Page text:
Russia’s Facebook Ads Will Remain Secret, for Now


For the moment, it looks like the American people won’t be be able to see Russian-linked social-media ads that were used to influence the 2016 election.

During a press conference on Wednesday, Senator Mark Warner, a Democrat from Virginia, said it is important that that the American public sees the ads submitted to the Senate intelligence committee investigating Russian interference in the 2016 election. But Warner and committee Chair Richard Burr, a North Carolina Republican, say the panel will not release the ads—or any documents provided by witnesses or companies.

Burr said the companies are free to release the ads themselves. But Facebook, Twitter, and Google do not seem likely to offer that level of transparency. Facebook and Google did not immediately respond to requests for comment from WIRED, but Business Insider reported that a person close to Facebook said that company will not release any of the more than 3,000 ads it has linked to Russian entities and turned over to Congress. A statement from a Twitter spokesperson did not address whether ads the company turned over to Congress would be made public.

In advance of the hearing, Facebook placed a full-page ad in several prominent newspapers highlighting nine actions the company says it is taking to protect users from election interference, including hiring more people to review ads and allowing users to see all the ads placed by any group. But the newspaper ad was silent on whether Facebook will release the Russia-linked ads from 2015 and 2016.

Facebook, Twitter, and Google have been invited to testify at a committee hearing on Nov. 1, and all are expected to do so.

Pressure on the companies to release the ads is likely to increase ahead of the hearing. Wednesday, Representative Adam Schiff, a member of the House select intelligence committee, called for the companies to release the ads.

Wednesday’s press conference was billed as a progress report on the investigation, but few new details emerged. Burr said the committee agrees with the intelligence community’s assessment that Russia tried to influence the 2016 election in several ways, including disinformation campaigns.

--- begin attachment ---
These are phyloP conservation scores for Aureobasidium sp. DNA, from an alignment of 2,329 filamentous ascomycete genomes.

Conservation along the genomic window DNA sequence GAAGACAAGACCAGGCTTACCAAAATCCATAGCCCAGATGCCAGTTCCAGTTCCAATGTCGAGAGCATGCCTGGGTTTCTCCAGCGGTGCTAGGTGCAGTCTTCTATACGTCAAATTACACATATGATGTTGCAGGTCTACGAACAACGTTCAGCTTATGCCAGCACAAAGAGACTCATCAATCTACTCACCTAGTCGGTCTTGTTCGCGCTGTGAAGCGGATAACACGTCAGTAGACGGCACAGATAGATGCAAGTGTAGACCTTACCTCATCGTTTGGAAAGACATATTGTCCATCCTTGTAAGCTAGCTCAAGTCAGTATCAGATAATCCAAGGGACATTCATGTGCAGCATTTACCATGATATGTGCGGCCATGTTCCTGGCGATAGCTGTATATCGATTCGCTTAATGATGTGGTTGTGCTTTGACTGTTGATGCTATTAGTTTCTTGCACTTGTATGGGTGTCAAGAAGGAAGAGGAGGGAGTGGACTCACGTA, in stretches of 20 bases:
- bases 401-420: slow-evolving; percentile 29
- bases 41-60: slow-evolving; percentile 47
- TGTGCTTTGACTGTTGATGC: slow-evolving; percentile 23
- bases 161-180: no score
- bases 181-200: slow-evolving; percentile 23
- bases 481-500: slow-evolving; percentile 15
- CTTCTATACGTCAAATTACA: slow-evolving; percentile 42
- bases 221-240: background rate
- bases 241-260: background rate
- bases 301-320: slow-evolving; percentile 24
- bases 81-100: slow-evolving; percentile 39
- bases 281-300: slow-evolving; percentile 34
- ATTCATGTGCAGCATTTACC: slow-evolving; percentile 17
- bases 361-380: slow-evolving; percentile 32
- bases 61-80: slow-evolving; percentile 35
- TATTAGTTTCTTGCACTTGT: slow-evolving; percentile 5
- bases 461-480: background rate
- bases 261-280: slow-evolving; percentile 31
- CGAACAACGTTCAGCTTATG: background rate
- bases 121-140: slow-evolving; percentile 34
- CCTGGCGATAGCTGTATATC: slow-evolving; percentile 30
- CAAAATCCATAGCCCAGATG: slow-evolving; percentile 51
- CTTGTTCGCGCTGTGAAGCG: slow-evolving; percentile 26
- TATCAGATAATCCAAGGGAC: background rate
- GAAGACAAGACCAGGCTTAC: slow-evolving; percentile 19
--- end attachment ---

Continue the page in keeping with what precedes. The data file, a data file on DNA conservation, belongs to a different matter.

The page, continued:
Burr and Warner said the committee’s investigation of several topics—including a Trump campaign event at the Mayflower Hotel, and memos from former FBI director James Comey—are preliminarily complete. But they said that the “issue of collusion” with Russia is still being scrutinized.

With respect to technology companies, the senators said the firms have turned more responsive to the committee’s concerns. Warner said he believed the companies did not take their “first pass” at investigating Russian interference seriously, but have changed their tune. “The companies are increasingly understanding that their actions needs to match their public statements,” Warner said.

Warner said he believes that fake social-media accounts designed to drive interest to particular issues and “sow chaos and drive division” are more problematic than paid advertising. Still, he said he and Senator Amy Klobuchar, a Minnesota Democrat, are drafting legislation to regulate online political ads, including allowing the public to see the content of all ads. Warner said the bill will have “the lightest touch possible” and that he expects “broad bipartisan consensus” on the measure.

The senators pointed to signs that Russia continues efforts to meddle in Western elections. “The Russian intelligence service is determined, clever,” Burr said. “Russian efforts did not end on Election Day 2016,” but extended into recent elections in France, and possibly the Netherlands and Germany.

Warner encouraged more collaboration and information sharing as US officials seek to safeguard future elections. He cited reports that entities linked to Russia had probed election systems in 21 states.

“It has been very disappointing to me that it took 11 months for the Department of Homeland Security to reveal those 21 states,” Warner said. “There needs to be a more aggressive whole-of-government approach in terms of protecting our electoral system.”



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Mila has been writing both opinion based articles as well as hard news for over either years both for Tutor Times as well as other reputable news organizations. Mila specializes in political news and world news.